Once upon a time I was mad and I wanted to exact revenge. I thought up all the ways I could do it, too. I’m talking Carrie Underwood-style “Before He Cheats” kind of revenge.
If you’re not familiar with the song, a few lyrics:
I dug my keys into the side of his pretty little suped-up four wheel drive / Carved my name into his leather seats / I took a Louisville Slugger to both headlights / Slashed a hole in all four tires
You know what they say, “Hell hath no fury like a woman scorned,” and I was feeling scorned.
But when I felt my imagination running just a little too wild in this direction I’d reign myself in with part-Scripture and part-adage
“Vengeance is mine says the Lord”
I “comforted” myself that God would get ’em, that God would exact my revenge.
And being God and all He’d fix ’em real good.
Not exactly a Christ-like attitude, is it?
So I’d just stop thinking about it all together until the mad feelings came up again and then the cycle would repeat itself.
Until one day I had a break through.
“Vengeance is mine says the Lord” means God owns it, not just dishing out but determining who gets avenged.
I had already determined that this person needed to pay for how they hurt me and I would stop myself from exacting that hurt myself by saying “God will get ’em” when really it’s not even up to me to judge and condemn that someone needs to pay.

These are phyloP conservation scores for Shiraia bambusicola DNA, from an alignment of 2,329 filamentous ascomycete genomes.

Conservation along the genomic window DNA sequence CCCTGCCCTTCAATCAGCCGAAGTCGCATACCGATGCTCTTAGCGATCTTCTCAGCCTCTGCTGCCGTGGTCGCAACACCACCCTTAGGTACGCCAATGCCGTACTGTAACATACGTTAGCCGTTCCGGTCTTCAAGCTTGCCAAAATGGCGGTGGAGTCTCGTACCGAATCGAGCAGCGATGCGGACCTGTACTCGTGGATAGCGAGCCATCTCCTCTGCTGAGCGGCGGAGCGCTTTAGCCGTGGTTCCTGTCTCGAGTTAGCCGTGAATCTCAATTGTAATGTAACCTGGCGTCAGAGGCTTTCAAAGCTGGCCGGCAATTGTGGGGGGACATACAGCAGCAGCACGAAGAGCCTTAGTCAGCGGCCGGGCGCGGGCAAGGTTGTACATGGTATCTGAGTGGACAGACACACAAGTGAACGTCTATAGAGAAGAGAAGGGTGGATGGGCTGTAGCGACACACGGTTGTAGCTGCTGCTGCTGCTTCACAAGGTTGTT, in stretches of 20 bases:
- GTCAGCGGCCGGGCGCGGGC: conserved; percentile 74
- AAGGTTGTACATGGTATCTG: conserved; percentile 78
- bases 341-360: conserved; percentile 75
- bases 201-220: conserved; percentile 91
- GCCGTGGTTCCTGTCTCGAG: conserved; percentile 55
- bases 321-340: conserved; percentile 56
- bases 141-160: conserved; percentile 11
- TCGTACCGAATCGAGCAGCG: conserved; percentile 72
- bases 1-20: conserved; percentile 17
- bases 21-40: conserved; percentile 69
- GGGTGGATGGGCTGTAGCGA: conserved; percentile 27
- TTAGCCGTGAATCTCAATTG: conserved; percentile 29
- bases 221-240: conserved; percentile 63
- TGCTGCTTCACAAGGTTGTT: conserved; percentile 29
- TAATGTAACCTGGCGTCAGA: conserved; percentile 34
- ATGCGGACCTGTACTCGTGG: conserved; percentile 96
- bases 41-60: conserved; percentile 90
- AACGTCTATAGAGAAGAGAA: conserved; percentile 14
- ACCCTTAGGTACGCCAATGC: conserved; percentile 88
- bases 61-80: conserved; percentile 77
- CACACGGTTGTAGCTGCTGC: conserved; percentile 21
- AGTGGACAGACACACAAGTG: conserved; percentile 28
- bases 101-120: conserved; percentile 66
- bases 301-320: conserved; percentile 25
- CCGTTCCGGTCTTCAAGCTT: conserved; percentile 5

And even more than that, I beg for mercy when it comes to paying for the hurts I cause but I beg for just punishment when it’s me that’s being hurt, when the tables are turned.
Also not Christ-like.
We’re to seek justice, love mercy and walk humbly.
Not condemn or desire (or exact) revenge.
Paul wrote to the church at Rome (12:19) “Do not take revenge, my dear friends, but leave room for God’s wrath, for it is written: “It is mine to avenge; I will repay,” says the Lord.
He is quoting here Deuteronomy (32:35) “It is mine to avenge; I will repay. In due time their foot will slip; their day of disaster is near and their doom rushes upon them.”
Who is he talking about here? Who’s foot will slip, and who’s day of disaster is near?
Well, if you read the whole chapter in Deuteronomy you’ll see that he’s talking about the neighboring nations to Israel, their “enemies” who turned their back on God and worshipped idols.
Who is he not talking about?
People who hurt us.
God’s not a mob boss ordering hits.
He’s patient and merciful, to me, to those hurt us, to us all.
And I’m so glad.
I’ve gotten over my hurt (well, mostly), and I no longer wish for revenge.
I had lots of un-Christ-like feelings and reactions, and that wasn’t right.
So you know what is Christ-like?
In his own words:
“Love your enemies, do good to those who hate you, bless those who curse you, pray for those who mistreat you.”